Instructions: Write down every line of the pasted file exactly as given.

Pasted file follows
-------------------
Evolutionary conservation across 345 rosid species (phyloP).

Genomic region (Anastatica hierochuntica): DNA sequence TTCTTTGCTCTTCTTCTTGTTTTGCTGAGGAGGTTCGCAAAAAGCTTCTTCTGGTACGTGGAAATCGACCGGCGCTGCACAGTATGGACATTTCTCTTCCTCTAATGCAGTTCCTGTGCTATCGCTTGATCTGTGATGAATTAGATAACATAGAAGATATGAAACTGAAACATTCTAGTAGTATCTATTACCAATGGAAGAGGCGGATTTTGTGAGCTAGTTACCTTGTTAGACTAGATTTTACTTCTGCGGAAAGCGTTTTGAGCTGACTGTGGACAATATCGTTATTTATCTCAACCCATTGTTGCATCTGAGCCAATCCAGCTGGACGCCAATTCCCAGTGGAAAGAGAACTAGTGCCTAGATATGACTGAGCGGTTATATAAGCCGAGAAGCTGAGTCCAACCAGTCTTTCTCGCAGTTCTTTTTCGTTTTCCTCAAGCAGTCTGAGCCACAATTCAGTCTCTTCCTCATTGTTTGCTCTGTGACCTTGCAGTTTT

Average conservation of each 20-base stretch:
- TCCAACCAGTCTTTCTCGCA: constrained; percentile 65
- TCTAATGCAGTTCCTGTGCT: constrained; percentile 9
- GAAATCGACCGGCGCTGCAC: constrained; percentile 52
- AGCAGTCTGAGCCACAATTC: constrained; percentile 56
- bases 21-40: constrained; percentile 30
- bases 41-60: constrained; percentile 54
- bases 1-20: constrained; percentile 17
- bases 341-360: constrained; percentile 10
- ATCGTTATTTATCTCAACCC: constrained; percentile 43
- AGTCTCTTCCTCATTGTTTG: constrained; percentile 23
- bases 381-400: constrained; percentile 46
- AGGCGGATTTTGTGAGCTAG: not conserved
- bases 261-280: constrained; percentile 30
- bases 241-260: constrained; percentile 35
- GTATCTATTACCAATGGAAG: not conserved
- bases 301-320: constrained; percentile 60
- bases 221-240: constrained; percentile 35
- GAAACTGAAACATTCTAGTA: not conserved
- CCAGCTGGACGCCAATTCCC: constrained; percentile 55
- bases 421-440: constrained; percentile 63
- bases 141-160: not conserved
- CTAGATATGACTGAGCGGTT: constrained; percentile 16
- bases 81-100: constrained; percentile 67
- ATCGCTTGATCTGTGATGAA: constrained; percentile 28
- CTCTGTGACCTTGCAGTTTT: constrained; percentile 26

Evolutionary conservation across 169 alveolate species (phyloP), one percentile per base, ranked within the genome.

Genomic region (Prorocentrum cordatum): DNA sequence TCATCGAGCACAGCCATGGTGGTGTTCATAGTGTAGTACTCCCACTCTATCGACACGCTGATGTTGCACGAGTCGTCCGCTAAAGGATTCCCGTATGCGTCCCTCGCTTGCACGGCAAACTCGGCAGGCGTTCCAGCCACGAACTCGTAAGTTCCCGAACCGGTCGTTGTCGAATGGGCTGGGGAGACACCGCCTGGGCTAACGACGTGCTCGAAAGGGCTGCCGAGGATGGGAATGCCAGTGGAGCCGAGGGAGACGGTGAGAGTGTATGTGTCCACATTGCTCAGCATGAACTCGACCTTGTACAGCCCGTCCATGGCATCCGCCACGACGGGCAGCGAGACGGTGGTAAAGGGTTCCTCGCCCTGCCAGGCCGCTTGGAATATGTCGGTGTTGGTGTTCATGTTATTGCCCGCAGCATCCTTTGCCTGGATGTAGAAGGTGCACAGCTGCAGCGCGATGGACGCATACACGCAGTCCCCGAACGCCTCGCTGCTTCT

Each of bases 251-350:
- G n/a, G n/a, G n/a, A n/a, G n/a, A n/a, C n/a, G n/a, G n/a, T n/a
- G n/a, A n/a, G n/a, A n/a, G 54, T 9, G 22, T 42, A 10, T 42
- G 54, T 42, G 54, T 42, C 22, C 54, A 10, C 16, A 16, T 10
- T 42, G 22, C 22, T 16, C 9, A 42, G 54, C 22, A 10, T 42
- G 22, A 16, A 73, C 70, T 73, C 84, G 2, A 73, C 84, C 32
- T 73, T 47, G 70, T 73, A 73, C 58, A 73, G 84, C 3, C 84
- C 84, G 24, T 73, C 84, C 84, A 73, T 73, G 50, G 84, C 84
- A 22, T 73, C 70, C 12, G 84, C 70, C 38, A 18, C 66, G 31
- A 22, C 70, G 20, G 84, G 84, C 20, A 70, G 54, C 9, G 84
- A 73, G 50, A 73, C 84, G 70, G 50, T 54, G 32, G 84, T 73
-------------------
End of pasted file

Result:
Evolutionary conservation across 345 rosid species (phyloP).

Genomic region (Anastatica hierochuntica): DNA sequence TTCTTTGCTCTTCTTCTTGTTTTGCTGAGGAGGTTCGCAAAAAGCTTCTTCTGGTACGTGGAAATCGACCGGCGCTGCACAGTATGGACATTTCTCTTCCTCTAATGCAGTTCCTGTGCTATCGCTTGATCTGTGATGAATTAGATAACATAGAAGATATGAAACTGAAACATTCTAGTAGTATCTATTACCAATGGAAGAGGCGGATTTTGTGAGCTAGTTACCTTGTTAGACTAGATTTTACTTCTGCGGAAAGCGTTTTGAGCTGACTGTGGACAATATCGTTATTTATCTCAACCCATTGTTGCATCTGAGCCAATCCAGCTGGACGCCAATTCCCAGTGGAAAGAGAACTAGTGCCTAGATATGACTGAGCGGTTATATAAGCCGAGAAGCTGAGTCCAACCAGTCTTTCTCGCAGTTCTTTTTCGTTTTCCTCAAGCAGTCTGAGCCACAATTCAGTCTCTTCCTCATTGTTTGCTCTGTGACCTTGCAGTTTT

Average conservation of each 20-base stretch:
- TCCAACCAGTCTTTCTCGCA: constrained; percentile 65
- TCTAATGCAGTTCCTGTGCT: constrained; percentile 9
- GAAATCGACCGGCGCTGCAC: constrained; percentile 52
- AGCAGTCTGAGCCACAATTC: constrained; percentile 56
- bases 21-40: constrained; percentile 30
- bases 41-60: constrained; percentile 54
- bases 1-20: constrained; percentile 17
- bases 341-360: constrained; percentile 10
- ATCGTTATTTATCTCAACCC: constrained; percentile 43
- AGTCTCTTCCTCATTGTTTG: constrained; percentile 23
- bases 381-400: constrained; percentile 46
- AGGCGGATTTTGTGAGCTAG: not conserved
- bases 261-280: constrained; percentile 30
- bases 241-260: constrained; percentile 35
- GTATCTATTACCAATGGAAG: not conserved
- bases 301-320: constrained; percentile 60
- bases 221-240: constrained; percentile 35
- GAAACTGAAACATTCTAGTA: not conserved
- CCAGCTGGACGCCAATTCCC: constrained; percentile 55
- bases 421-440: constrained; percentile 63
- bases 141-160: not conserved
- CTAGATATGACTGAGCGGTT: constrained; percentile 16
- bases 81-100: constrained; percentile 67
- ATCGCTTGATCTGTGATGAA: constrained; percentile 28
- CTCTGTGACCTTGCAGTTTT: constrained; percentile 26

Evolutionary conservation across 169 alveolate species (phyloP), one percentile per base, ranked within the genome.

Genomic region (Prorocentrum cordatum): DNA sequence TCATCGAGCACAGCCATGGTGGTGTTCATAGTGTAGTACTCCCACTCTATCGACACGCTGATGTTGCACGAGTCGTCCGCTAAAGGATTCCCGTATGCGTCCCTCGCTTGCACGGCAAACTCGGCAGGCGTTCCAGCCACGAACTCGTAAGTTCCCGAACCGGTCGTTGTCGAATGGGCTGGGGAGACACCGCCTGGGCTAACGACGTGCTCGAAAGGGCTGCCGAGGATGGGAATGCCAGTGGAGCCGAGGGAGACGGTGAGAGTGTATGTGTCCACATTGCTCAGCATGAACTCGACCTTGTACAGCCCGTCCATGGCATCCGCCACGACGGGCAGCGAGACGGTGGTAAAGGGTTCCTCGCCCTGCCAGGCCGCTTGGAATATGTCGGTGTTGGTGTTCATGTTATTGCCCGCAGCATCCTTTGCCTGGATGTAGAAGGTGCACAGCTGCAGCGCGATGGACGCATACACGCAGTCCCCGAACGCCTCGCTGCTTCT

Each of bases 251-350:
- G n/a, G n/a, G n/a, A n/a, G n/a, A n/a, C n/a, G n/a, G n/a, T n/a
- G n/a, A n/a, G n/a, A n/a, G 54, T 9, G 22, T 42, A 10, T 42
- G 54, T 42, G 54, T 42, C 22, C 54, A 10, C 16, A 16, T 10
- T 42, G 22, C 22, T 16, C 9, A 42, G 54, C 22, A 10, T 42
- G 22, A 16, A 73, C 70, T 73, C 84, G 2, A 73, C 84, C 32
- T 73, T 47, G 70, T 73, A 73, C 58, A 73, G 84, C 3, C 84
- C 84, G 24, T 73, C 84, C 84, A 73, T 73, G 50, G 84, C 84
- A 22, T 73, C 70, C 12, G 84, C 70, C 38, A 18, C 66, G 31
- A 22, C 70, G 20, G 84, G 84, C 20, A 70, G 54, C 9, G 84
- A 73, G 50, A 73, C 84, G 70, G 50, T 54, G 32, G 84, T 73